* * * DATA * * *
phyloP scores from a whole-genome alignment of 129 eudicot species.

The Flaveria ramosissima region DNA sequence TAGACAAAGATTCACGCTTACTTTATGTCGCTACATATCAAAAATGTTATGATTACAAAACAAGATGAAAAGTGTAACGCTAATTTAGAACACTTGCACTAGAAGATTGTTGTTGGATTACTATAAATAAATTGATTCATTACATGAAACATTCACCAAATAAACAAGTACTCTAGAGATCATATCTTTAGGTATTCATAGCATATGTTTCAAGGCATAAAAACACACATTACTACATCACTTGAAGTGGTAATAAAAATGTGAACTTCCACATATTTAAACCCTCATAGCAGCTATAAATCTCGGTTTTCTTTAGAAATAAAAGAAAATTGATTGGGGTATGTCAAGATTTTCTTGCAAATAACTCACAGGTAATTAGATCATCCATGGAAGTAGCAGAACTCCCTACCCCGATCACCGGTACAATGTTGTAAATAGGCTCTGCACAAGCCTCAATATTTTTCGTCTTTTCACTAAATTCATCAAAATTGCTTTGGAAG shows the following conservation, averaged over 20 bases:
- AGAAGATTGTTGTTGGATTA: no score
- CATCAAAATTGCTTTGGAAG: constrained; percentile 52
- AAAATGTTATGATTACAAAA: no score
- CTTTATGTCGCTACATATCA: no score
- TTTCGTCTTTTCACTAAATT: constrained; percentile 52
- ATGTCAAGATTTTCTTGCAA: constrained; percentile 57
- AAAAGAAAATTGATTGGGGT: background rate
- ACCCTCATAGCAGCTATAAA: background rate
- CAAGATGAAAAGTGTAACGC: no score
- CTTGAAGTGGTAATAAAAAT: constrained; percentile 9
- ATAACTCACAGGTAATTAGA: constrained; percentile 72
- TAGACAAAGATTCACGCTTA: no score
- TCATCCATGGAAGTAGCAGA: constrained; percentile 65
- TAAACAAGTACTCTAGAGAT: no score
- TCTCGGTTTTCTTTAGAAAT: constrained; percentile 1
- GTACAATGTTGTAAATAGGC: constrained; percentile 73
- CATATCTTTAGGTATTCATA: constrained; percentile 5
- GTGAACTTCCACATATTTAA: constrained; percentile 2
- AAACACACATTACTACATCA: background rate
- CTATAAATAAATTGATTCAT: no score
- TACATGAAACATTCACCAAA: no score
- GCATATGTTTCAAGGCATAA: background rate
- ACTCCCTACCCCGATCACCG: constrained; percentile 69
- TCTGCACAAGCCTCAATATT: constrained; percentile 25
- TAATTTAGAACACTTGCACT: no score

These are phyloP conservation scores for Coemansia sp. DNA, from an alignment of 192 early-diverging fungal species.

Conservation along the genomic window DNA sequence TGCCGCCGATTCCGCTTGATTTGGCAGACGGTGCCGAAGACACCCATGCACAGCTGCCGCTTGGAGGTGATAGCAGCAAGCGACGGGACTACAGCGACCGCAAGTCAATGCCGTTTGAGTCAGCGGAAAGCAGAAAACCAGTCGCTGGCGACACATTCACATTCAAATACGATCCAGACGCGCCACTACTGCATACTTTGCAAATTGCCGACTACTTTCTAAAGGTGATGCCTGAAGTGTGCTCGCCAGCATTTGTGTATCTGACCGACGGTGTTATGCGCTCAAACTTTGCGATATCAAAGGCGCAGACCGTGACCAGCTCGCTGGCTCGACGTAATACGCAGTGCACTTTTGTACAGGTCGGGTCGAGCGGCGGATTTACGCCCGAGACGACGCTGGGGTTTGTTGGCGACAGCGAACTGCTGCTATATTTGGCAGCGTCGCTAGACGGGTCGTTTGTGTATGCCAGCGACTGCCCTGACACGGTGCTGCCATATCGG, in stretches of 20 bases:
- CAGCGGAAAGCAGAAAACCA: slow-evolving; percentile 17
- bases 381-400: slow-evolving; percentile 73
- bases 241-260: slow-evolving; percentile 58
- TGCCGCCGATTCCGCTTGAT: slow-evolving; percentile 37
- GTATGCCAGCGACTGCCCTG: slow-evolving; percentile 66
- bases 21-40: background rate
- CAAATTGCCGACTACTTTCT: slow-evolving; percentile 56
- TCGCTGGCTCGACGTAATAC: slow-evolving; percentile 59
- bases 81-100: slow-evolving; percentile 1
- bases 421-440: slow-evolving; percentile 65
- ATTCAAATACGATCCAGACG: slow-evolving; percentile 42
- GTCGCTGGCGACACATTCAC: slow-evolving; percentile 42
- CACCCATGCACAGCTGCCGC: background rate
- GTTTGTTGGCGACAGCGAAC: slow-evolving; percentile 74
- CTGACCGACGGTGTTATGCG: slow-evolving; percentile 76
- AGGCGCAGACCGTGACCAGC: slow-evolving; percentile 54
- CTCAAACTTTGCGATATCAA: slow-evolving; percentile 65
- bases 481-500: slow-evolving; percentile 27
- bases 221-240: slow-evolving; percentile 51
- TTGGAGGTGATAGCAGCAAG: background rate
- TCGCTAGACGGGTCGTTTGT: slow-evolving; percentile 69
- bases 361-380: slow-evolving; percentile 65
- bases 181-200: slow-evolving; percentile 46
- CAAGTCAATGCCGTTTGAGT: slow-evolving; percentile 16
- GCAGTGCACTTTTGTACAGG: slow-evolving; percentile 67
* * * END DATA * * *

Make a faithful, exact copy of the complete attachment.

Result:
phyloP scores from a whole-genome alignment of 129 eudicot species.

The Flaveria ramosissima region DNA sequence TAGACAAAGATTCACGCTTACTTTATGTCGCTACATATCAAAAATGTTATGATTACAAAACAAGATGAAAAGTGTAACGCTAATTTAGAACACTTGCACTAGAAGATTGTTGTTGGATTACTATAAATAAATTGATTCATTACATGAAACATTCACCAAATAAACAAGTACTCTAGAGATCATATCTTTAGGTATTCATAGCATATGTTTCAAGGCATAAAAACACACATTACTACATCACTTGAAGTGGTAATAAAAATGTGAACTTCCACATATTTAAACCCTCATAGCAGCTATAAATCTCGGTTTTCTTTAGAAATAAAAGAAAATTGATTGGGGTATGTCAAGATTTTCTTGCAAATAACTCACAGGTAATTAGATCATCCATGGAAGTAGCAGAACTCCCTACCCCGATCACCGGTACAATGTTGTAAATAGGCTCTGCACAAGCCTCAATATTTTTCGTCTTTTCACTAAATTCATCAAAATTGCTTTGGAAG shows the following conservation, averaged over 20 bases:
- AGAAGATTGTTGTTGGATTA: no score
- CATCAAAATTGCTTTGGAAG: constrained; percentile 52
- AAAATGTTATGATTACAAAA: no score
- CTTTATGTCGCTACATATCA: no score
- TTTCGTCTTTTCACTAAATT: constrained; percentile 52
- ATGTCAAGATTTTCTTGCAA: constrained; percentile 57
- AAAAGAAAATTGATTGGGGT: background rate
- ACCCTCATAGCAGCTATAAA: background rate
- CAAGATGAAAAGTGTAACGC: no score
- CTTGAAGTGGTAATAAAAAT: constrained; percentile 9
- ATAACTCACAGGTAATTAGA: constrained; percentile 72
- TAGACAAAGATTCACGCTTA: no score
- TCATCCATGGAAGTAGCAGA: constrained; percentile 65
- TAAACAAGTACTCTAGAGAT: no score
- TCTCGGTTTTCTTTAGAAAT: constrained; percentile 1
- GTACAATGTTGTAAATAGGC: constrained; percentile 73
- CATATCTTTAGGTATTCATA: constrained; percentile 5
- GTGAACTTCCACATATTTAA: constrained; percentile 2
- AAACACACATTACTACATCA: background rate
- CTATAAATAAATTGATTCAT: no score
- TACATGAAACATTCACCAAA: no score
- GCATATGTTTCAAGGCATAA: background rate
- ACTCCCTACCCCGATCACCG: constrained; percentile 69
- TCTGCACAAGCCTCAATATT: constrained; percentile 25
- TAATTTAGAACACTTGCACT: no score

These are phyloP conservation scores for Coemansia sp. DNA, from an alignment of 192 early-diverging fungal species.

Conservation along the genomic window DNA sequence TGCCGCCGATTCCGCTTGATTTGGCAGACGGTGCCGAAGACACCCATGCACAGCTGCCGCTTGGAGGTGATAGCAGCAAGCGACGGGACTACAGCGACCGCAAGTCAATGCCGTTTGAGTCAGCGGAAAGCAGAAAACCAGTCGCTGGCGACACATTCACATTCAAATACGATCCAGACGCGCCACTACTGCATACTTTGCAAATTGCCGACTACTTTCTAAAGGTGATGCCTGAAGTGTGCTCGCCAGCATTTGTGTATCTGACCGACGGTGTTATGCGCTCAAACTTTGCGATATCAAAGGCGCAGACCGTGACCAGCTCGCTGGCTCGACGTAATACGCAGTGCACTTTTGTACAGGTCGGGTCGAGCGGCGGATTTACGCCCGAGACGACGCTGGGGTTTGTTGGCGACAGCGAACTGCTGCTATATTTGGCAGCGTCGCTAGACGGGTCGTTTGTGTATGCCAGCGACTGCCCTGACACGGTGCTGCCATATCGG, in stretches of 20 bases:
- CAGCGGAAAGCAGAAAACCA: slow-evolving; percentile 17
- bases 381-400: slow-evolving; percentile 73
- bases 241-260: slow-evolving; percentile 58
- TGCCGCCGATTCCGCTTGAT: slow-evolving; percentile 37
- GTATGCCAGCGACTGCCCTG: slow-evolving; percentile 66
- bases 21-40: background rate
- CAAATTGCCGACTACTTTCT: slow-evolving; percentile 56
- TCGCTGGCTCGACGTAATAC: slow-evolving; percentile 59
- bases 81-100: slow-evolving; percentile 1
- bases 421-440: slow-evolving; percentile 65
- ATTCAAATACGATCCAGACG: slow-evolving; percentile 42
- GTCGCTGGCGACACATTCAC: slow-evolving; percentile 42
- CACCCATGCACAGCTGCCGC: background rate
- GTTTGTTGGCGACAGCGAAC: slow-evolving; percentile 74
- CTGACCGACGGTGTTATGCG: slow-evolving; percentile 76
- AGGCGCAGACCGTGACCAGC: slow-evolving; percentile 54
- CTCAAACTTTGCGATATCAA: slow-evolving; percentile 65
- bases 481-500: slow-evolving; percentile 27
- bases 221-240: slow-evolving; percentile 51
- TTGGAGGTGATAGCAGCAAG: background rate
- TCGCTAGACGGGTCGTTTGT: slow-evolving; percentile 69
- bases 361-380: slow-evolving; percentile 65
- bases 181-200: slow-evolving; percentile 46
- CAAGTCAATGCCGTTTGAGT: slow-evolving; percentile 16
- GCAGTGCACTTTTGTACAGG: slow-evolving; percentile 67